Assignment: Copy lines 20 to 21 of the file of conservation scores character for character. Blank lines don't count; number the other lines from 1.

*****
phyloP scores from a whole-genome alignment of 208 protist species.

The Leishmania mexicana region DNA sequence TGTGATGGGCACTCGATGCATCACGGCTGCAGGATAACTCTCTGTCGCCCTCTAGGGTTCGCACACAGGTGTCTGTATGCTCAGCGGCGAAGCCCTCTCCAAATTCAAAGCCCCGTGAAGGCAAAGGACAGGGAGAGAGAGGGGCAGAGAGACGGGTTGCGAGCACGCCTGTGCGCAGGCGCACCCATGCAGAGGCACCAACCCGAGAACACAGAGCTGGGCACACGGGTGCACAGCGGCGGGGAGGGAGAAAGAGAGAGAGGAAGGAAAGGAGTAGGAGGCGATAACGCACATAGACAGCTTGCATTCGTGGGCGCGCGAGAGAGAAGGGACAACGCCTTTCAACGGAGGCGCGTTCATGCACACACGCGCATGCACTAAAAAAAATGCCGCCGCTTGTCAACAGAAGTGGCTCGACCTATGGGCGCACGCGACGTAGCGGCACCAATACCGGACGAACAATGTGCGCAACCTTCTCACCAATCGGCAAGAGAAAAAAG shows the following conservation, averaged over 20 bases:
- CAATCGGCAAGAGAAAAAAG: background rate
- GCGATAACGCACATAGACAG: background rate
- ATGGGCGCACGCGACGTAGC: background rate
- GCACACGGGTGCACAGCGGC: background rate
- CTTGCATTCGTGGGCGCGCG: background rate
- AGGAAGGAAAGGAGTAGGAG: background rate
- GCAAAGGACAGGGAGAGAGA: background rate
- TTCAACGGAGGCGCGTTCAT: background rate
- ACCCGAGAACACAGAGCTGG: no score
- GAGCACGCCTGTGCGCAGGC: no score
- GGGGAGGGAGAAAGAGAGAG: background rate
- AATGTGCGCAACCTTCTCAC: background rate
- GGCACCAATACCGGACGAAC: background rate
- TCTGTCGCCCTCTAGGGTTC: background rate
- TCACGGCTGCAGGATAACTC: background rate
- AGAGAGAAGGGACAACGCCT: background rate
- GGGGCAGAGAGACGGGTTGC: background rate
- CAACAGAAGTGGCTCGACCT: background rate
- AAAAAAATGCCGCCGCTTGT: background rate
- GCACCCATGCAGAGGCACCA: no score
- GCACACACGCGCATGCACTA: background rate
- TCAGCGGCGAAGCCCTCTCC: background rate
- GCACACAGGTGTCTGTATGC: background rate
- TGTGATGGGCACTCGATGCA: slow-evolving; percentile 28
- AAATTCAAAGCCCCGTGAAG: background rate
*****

- CAACAGAAGTGGCTCGACCT: background rate
- AAAAAAATGCCGCCGCTTGT: background rate